Aircraft engineer John Britten, who had been instrumental in founding Britten-Norman, left that company in February 1976.. After that, he began development of an economical four-place light twin aircraft, the Sheriff. It was a low-wing cantilever monoplane with twin tails and a tractor engine in a nacelle on each wing. Of all-metal construction (with a fiberglass nose section on the fuselage), it was fitted with fixed tricycle undercarriage and accommodated the pilot and three passengers under a bubble canopy.
Britten planned two versions of the aircraft, a two-place trainer and a four-place touring aircraft. Target price of the trainer was ₤25,000 and of the touring version was ₤29,000. By comparison, at that time the price of the Piper Seneca was around £58,000, so Britten's plan was daring.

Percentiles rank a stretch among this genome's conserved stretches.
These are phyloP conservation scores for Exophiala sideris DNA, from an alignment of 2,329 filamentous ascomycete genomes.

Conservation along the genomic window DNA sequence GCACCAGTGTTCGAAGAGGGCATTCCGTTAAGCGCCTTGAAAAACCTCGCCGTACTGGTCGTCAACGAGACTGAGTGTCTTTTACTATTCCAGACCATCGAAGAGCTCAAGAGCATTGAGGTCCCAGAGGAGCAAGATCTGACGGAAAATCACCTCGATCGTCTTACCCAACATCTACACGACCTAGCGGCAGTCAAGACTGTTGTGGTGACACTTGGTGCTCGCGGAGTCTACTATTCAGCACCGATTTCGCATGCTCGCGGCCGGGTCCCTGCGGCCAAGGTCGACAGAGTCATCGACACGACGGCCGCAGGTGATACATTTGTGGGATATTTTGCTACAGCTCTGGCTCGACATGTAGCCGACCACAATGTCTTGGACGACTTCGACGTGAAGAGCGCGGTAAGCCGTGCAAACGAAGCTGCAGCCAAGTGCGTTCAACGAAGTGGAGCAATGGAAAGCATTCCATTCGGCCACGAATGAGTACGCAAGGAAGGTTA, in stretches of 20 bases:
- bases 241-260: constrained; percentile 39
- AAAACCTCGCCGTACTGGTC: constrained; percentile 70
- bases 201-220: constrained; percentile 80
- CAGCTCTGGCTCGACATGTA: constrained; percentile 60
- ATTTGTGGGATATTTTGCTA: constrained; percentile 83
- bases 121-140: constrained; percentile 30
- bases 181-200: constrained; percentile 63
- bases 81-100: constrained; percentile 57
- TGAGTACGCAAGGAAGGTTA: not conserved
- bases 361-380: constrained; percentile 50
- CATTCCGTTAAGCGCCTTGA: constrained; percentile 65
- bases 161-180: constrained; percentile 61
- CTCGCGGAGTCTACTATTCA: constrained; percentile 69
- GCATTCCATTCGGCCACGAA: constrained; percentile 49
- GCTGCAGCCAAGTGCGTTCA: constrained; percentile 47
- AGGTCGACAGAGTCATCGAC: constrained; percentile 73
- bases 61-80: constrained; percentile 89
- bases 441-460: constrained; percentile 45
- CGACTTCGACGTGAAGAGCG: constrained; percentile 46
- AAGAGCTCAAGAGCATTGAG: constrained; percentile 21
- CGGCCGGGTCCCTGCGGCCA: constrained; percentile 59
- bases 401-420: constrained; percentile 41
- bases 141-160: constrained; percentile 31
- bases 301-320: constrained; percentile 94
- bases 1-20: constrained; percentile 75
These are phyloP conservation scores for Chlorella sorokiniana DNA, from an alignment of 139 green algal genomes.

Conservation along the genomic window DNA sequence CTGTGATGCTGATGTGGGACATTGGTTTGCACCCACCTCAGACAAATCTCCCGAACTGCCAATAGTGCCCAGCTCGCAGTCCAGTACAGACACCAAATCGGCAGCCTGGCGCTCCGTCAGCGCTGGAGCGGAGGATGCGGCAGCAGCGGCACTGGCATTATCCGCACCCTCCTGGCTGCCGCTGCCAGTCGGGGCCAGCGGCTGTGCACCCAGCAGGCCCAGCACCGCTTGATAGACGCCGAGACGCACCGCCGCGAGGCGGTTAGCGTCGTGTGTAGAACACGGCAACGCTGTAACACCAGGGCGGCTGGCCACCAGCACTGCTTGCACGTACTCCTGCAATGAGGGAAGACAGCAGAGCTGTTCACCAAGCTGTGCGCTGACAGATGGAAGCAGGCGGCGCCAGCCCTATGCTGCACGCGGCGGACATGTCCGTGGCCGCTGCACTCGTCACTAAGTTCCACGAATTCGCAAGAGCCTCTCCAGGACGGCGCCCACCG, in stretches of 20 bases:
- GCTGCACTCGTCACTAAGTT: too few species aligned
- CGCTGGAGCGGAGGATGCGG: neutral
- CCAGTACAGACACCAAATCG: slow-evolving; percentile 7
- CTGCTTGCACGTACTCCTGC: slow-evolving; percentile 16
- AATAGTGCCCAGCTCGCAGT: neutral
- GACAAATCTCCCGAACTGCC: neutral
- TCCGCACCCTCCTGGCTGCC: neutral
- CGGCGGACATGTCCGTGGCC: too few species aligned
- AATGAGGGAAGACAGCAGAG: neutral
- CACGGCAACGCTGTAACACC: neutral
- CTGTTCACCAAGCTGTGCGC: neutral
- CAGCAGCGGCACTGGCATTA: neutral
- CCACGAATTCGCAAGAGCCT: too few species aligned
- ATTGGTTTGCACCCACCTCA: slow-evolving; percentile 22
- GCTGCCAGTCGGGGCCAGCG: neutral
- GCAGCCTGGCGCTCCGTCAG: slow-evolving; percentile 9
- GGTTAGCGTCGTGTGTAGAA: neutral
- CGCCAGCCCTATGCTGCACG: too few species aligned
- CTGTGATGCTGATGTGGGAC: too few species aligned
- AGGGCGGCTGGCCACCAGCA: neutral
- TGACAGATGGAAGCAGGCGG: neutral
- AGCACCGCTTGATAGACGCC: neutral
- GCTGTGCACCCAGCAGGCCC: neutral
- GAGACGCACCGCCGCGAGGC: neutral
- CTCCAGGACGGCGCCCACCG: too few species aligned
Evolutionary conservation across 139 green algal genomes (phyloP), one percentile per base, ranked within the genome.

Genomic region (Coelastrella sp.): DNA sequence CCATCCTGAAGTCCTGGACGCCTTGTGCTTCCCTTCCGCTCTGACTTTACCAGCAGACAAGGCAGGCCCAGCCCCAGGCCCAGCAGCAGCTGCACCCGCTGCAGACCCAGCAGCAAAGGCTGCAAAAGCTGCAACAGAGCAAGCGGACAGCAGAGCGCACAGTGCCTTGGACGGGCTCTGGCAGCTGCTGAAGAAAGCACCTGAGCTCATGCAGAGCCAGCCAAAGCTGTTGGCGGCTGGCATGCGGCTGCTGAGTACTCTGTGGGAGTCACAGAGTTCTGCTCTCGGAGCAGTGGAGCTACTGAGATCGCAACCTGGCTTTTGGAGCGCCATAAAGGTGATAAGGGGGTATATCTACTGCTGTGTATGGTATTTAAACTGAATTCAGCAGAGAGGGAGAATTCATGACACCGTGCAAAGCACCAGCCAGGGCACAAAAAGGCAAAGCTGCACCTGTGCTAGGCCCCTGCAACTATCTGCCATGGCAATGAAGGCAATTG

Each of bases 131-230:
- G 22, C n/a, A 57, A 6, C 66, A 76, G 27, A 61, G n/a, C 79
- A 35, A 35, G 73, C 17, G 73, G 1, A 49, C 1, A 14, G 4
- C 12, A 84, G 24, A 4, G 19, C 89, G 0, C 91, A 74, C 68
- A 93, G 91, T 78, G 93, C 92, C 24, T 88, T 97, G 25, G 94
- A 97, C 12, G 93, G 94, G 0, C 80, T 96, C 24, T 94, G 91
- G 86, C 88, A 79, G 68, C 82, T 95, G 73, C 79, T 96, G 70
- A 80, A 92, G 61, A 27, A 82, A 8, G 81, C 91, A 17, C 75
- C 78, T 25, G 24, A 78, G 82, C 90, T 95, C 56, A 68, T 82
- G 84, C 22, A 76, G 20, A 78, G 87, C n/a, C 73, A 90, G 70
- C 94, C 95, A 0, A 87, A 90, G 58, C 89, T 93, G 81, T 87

Britten died in 1977, and work on the prototype aircraft, partly completed, came to a halt. The prototype (registered G-FRJB) was never completed and as of 2007 is preserved and under restoration at Nottingham East Midlands Airport.
After Britten's death, the unfinished aircraft was kindly donated by the A.R.A.Aviation, Sandown Airport, Isle of Wight. The aircraft was transported free of charge by Sealink Ferries, and for the nominal charge by B.F.I Transport, castle Donington, arriving on site 2nd July 1986. The aircraft is now under restoration at East Midlands Aeropark.